Risk Management Practices in Tenant Screening

Due diligence in evaluating the business risk of a rental applicant requires the use of tenant screening as a core practice in business risk management policy.

Tenant screening assesses the applicant’s potential future risk of material default of lease terms and conditions that would result in financial loss to the landlord if the applicant were to be offered tenancy.

High risk tenant behaviors such as non-payment of rent, nuisance disturbances, property damage, and direct threats to the safety and welfare of others are liabilities that a landlord cannot afford to take on. Such behaviors are costly, time consuming, and bad business. If risk cannot be avoided, there must be a risk reduction policy that helps minimize business risk. Legal and sound business rental qualification standards, aka, your tenant screening policies, help reduce known likely risks and avoid potential risks not even yet considered. With that in place, strong lease agreement terms and active enforcement of rental policies will help protect the landlord’s business against bad tenant outcomes.

A landlord has a duty of care responsibility to his tenants to protect them from known risks to persons and property. Tenant screenings analyze certain aspects of financial, criminal, and public records of the applicant being considered. While information provided by these screenings is used for primary risk analysis, there are additional tenant screenings that a landlord conducts to support and complement contracted tenant screening services.

The due diligence of duty of care in screening applicants extends to the landlord performing his duties in analysis and evaluation of applicant furnished information. The landlord’s application form, the applicant personal interview, verifications, and references disclose applicant personally identifying data must be kept secure, confidential, and used only for permissible business purposes. Landlord verifications of employment and income, and reference checking are important practices in tenant screening risk-based assessments. The following information has been excerpted from various articles in our Tenant Screening Guides.

Verifications of Employment and Income

An applicant must prove he can meet rent terms and conditions by submitting documentation of current employment and proof of income at time of application.

Verifying an adequate source of income that the applicant will use to pay rent is important to determine whether the applicant has the financial ability from a sufficient, stable income source to pay timely rent. It is a good practice to verify the applicant’s employment and income early in the tenant screening process. If the applicant cannot qualify under the landlord’s financial criteria, there is no need to proceed with other screening reports.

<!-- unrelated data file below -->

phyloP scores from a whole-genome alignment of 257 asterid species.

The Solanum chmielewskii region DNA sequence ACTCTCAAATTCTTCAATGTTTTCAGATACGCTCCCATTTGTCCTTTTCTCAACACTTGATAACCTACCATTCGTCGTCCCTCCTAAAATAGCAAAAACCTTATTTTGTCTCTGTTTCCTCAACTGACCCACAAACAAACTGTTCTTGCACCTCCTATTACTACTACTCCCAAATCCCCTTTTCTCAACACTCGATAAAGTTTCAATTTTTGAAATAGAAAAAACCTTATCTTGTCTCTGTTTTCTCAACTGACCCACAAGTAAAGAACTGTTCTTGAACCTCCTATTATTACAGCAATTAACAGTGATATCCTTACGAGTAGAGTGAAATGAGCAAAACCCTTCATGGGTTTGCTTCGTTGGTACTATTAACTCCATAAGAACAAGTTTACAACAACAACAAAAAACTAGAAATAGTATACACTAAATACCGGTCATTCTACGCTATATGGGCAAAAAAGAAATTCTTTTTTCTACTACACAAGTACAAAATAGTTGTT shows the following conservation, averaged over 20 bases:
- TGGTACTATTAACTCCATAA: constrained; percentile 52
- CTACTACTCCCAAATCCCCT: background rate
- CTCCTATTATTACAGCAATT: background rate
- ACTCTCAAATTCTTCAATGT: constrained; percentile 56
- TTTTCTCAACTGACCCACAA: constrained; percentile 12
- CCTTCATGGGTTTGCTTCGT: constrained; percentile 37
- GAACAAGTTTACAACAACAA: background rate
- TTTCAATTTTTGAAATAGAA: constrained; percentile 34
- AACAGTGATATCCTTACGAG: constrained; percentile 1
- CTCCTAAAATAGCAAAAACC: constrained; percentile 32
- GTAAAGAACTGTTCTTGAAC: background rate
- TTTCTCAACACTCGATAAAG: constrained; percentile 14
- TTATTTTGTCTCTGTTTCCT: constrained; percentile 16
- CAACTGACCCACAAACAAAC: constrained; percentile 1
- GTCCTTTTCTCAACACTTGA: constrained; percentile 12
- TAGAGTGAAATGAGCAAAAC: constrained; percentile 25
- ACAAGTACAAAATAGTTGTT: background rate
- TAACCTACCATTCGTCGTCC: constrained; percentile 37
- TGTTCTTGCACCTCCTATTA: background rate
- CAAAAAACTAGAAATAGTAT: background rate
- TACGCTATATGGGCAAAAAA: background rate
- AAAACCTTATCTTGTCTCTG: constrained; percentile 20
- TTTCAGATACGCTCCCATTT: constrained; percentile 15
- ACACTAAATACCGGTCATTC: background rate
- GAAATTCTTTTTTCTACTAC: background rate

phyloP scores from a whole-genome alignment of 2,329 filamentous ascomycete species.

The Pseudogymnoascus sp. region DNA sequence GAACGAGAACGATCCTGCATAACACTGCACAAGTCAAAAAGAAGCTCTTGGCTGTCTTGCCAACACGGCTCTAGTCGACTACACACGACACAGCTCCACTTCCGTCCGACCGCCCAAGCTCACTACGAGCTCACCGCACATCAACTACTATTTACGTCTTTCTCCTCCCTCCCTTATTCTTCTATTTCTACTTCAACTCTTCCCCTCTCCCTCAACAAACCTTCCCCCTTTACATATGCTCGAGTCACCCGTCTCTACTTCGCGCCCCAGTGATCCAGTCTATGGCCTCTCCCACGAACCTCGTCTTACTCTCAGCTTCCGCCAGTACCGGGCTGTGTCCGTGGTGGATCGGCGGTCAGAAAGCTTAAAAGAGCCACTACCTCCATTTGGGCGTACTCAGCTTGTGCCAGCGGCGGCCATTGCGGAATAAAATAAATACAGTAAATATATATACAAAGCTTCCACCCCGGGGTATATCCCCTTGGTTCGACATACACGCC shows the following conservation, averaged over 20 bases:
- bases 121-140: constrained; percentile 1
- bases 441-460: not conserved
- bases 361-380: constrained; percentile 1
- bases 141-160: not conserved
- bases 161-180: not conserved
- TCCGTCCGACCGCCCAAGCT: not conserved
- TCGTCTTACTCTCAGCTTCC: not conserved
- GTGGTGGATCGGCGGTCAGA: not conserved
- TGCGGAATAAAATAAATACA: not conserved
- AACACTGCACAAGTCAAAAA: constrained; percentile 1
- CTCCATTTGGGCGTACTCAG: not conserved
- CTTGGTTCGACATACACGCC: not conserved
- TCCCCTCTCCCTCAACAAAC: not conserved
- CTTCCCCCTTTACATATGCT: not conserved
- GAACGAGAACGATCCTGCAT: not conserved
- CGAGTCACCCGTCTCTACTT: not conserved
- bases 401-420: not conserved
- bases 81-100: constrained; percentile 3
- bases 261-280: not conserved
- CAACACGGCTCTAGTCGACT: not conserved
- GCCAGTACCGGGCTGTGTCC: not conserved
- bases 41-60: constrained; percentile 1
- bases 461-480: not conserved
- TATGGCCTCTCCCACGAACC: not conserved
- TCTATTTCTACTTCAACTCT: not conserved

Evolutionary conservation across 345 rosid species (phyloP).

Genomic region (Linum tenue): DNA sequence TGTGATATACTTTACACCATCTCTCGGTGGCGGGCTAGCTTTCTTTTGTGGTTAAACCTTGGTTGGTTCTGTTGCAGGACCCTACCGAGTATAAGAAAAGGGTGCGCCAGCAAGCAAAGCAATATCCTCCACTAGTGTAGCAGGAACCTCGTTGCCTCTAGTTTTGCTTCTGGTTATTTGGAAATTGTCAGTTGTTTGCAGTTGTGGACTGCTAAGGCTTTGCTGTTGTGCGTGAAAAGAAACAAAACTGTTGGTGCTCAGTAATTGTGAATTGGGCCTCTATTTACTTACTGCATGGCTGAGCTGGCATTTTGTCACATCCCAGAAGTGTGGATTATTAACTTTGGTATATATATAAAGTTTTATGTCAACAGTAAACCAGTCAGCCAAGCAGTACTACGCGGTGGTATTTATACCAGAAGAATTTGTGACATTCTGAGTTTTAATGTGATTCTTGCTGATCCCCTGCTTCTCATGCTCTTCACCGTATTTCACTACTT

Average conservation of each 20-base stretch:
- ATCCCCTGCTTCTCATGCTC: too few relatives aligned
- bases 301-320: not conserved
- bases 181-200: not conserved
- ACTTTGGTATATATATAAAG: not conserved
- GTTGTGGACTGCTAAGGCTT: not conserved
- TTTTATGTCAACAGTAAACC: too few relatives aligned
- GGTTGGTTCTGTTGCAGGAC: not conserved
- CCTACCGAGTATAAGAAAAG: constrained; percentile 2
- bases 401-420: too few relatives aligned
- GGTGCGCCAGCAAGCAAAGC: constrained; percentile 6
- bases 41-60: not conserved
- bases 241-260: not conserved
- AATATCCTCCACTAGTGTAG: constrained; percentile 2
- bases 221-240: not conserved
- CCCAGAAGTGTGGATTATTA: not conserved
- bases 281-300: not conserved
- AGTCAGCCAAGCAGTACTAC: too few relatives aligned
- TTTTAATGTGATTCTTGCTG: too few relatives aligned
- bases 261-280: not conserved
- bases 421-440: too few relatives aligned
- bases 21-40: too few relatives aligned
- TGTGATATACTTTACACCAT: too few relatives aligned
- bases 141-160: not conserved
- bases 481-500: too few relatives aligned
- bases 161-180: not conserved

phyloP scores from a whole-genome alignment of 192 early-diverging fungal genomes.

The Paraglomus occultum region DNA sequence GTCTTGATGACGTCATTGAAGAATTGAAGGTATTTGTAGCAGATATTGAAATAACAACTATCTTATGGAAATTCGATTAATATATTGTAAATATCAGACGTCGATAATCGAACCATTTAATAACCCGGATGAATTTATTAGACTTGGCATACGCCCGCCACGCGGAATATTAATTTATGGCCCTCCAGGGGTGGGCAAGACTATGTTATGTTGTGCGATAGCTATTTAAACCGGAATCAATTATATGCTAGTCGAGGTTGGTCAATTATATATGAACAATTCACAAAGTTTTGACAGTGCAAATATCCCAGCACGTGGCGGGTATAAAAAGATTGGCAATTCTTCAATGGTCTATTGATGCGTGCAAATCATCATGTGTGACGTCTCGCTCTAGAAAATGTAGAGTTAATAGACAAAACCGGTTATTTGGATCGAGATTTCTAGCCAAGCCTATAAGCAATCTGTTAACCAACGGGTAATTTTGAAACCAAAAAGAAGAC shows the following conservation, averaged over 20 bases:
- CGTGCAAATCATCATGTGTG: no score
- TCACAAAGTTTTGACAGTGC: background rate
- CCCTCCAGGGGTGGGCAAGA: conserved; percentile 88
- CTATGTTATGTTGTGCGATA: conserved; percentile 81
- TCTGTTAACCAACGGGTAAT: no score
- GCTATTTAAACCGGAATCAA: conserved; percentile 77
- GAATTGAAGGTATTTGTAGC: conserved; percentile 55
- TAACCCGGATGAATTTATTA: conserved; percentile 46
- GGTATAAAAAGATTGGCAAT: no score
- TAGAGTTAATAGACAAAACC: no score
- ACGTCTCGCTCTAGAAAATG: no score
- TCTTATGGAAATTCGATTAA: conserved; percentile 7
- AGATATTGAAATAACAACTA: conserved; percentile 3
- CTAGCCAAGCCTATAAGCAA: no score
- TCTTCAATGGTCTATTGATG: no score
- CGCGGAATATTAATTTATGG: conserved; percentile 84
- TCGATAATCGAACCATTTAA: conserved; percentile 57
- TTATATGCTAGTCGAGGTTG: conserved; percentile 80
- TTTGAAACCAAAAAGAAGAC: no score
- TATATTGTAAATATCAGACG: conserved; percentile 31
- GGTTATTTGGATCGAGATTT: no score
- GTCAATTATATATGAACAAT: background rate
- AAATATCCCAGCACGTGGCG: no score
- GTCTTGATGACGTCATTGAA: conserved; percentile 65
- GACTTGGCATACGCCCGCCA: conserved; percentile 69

Verification of an applicant’s financial ability to pay rent is a part of the landlord’s responsibility of duty of care to protect his property and his tenants. Some potential tenants overestimate their ability and means to pay rent in a timely manner. A landlord cannot afford to accept at face value the income amount the applicant enters on the application form. Verification begins with independent confirmation of the applicant’s employment and income.

In general, a landlord can request whatever financial information is required to confirm the applicant’s ability to pay under the landlord’s legal, business supported rental criteria, provided the same requirements are demanded of all applicants. For rental housing, the most common income qualification standard is a 3:1 ratio of gross monthly income to monthly rent. However, depending on various issues regarding applicant income sources, income tax matters, and unusual debt, it is sometimes necessary to consider an applicant’s details of other financial matters rather than only gross income.

There are many sources of income that may be used for rent payments. Wage earnings are the most common type of source of income and can be easily verified by a landlord.  Non-employment income must be considered on a case-by-case basis with a verifiable document, appropriate to the source of income, such as an official statement of receipted funds and statement balances.

Landlord References

Reference checking with previous landlords is an essential tenant screening. There is no better source of direct information regarding an applicant’s relationship with a previous landlord and neighboring tenants.

A landlord wants a stable, responsible tenant who is ready and willing to pay rent as agreed, maintain the rental premises to acceptable standards, and conduct himself as a good neighbor. Who could be a better source to confirm the applicant met these standards than his former landlord?

If past behaviors give indications of expected future behaviors, then past rental behaviors are key to risk assessment of a future tenancy. Former landlords can provide the type of information needed to assess potential risk. While the applicant’s interview and his application information may preliminarily qualify him to rental standards, details of a previous tenancy as provided by the landlord may tell a different story.

Reference checking is a simple step but some landlords skip over this critical screening, thinking it unnecessary if the credit report is satisfactory. Calling landlord references to determine whether the applicant satisfactorily fulfilled his lease obligations is a business safeguard. Failing to conduct all due diligence on applicants has the potential for claims of liability and negligence.

Current Landlord